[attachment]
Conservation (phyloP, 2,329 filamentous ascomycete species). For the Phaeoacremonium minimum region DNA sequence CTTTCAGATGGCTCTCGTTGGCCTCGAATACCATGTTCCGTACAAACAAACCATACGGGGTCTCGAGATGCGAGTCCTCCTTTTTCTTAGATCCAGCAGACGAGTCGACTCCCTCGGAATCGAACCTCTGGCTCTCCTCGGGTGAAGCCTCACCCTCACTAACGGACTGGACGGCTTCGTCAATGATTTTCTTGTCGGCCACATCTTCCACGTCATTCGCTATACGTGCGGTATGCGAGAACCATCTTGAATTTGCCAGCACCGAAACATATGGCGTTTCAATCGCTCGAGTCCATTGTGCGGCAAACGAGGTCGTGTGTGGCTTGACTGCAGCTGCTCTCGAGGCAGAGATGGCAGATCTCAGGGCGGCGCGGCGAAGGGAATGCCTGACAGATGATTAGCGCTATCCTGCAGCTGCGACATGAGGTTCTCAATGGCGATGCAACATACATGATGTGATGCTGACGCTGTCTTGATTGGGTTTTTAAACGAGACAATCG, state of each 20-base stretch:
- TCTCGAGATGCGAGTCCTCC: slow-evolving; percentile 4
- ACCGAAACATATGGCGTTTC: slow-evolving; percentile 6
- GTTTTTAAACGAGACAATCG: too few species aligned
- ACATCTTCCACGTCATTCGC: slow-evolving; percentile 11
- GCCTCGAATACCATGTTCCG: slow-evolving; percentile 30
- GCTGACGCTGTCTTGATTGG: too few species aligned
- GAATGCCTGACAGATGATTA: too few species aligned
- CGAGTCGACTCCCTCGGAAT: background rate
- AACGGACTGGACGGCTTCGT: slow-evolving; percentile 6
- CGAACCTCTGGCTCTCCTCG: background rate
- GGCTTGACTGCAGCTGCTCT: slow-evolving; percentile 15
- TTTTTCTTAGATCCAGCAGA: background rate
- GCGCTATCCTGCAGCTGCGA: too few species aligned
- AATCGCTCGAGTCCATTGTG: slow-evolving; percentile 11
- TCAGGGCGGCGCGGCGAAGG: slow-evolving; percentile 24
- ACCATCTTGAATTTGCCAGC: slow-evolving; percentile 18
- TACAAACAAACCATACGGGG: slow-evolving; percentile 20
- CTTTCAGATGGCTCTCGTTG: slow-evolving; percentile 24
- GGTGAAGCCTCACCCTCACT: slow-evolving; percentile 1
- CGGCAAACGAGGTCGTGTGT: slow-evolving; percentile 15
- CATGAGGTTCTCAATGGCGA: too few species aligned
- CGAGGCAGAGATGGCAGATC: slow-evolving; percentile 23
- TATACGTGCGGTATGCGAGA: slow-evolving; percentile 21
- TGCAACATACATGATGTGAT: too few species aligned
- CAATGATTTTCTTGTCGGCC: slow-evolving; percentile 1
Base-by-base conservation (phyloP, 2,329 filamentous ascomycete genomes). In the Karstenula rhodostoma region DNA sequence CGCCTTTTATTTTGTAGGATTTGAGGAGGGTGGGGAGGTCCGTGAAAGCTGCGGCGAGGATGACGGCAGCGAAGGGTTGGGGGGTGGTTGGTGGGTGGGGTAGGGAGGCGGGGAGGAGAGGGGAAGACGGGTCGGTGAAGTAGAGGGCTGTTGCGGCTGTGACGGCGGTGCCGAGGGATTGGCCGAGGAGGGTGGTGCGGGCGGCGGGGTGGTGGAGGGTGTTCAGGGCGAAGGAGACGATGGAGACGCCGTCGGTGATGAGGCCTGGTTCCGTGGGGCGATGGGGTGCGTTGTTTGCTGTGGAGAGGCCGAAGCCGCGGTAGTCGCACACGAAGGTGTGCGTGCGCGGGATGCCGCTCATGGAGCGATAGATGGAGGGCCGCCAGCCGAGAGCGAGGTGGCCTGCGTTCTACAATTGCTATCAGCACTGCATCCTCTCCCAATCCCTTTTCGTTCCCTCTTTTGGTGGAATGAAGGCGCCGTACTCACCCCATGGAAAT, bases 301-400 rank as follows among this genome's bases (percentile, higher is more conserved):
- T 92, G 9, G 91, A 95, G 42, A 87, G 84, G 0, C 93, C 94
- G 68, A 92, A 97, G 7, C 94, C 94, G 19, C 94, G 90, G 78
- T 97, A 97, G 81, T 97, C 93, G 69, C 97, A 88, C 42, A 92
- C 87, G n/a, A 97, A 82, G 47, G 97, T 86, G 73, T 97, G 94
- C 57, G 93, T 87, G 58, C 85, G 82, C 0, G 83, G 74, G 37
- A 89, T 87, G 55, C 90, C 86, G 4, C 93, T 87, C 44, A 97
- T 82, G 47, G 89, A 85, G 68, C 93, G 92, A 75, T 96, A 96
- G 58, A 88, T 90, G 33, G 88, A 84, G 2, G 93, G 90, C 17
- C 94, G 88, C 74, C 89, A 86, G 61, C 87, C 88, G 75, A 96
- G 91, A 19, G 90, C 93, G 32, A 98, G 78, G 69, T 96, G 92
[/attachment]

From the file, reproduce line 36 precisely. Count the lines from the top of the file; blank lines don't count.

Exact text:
- C 94, G 88, C 74, C 89, A 86, G 61, C 87, C 88, G 75, A 96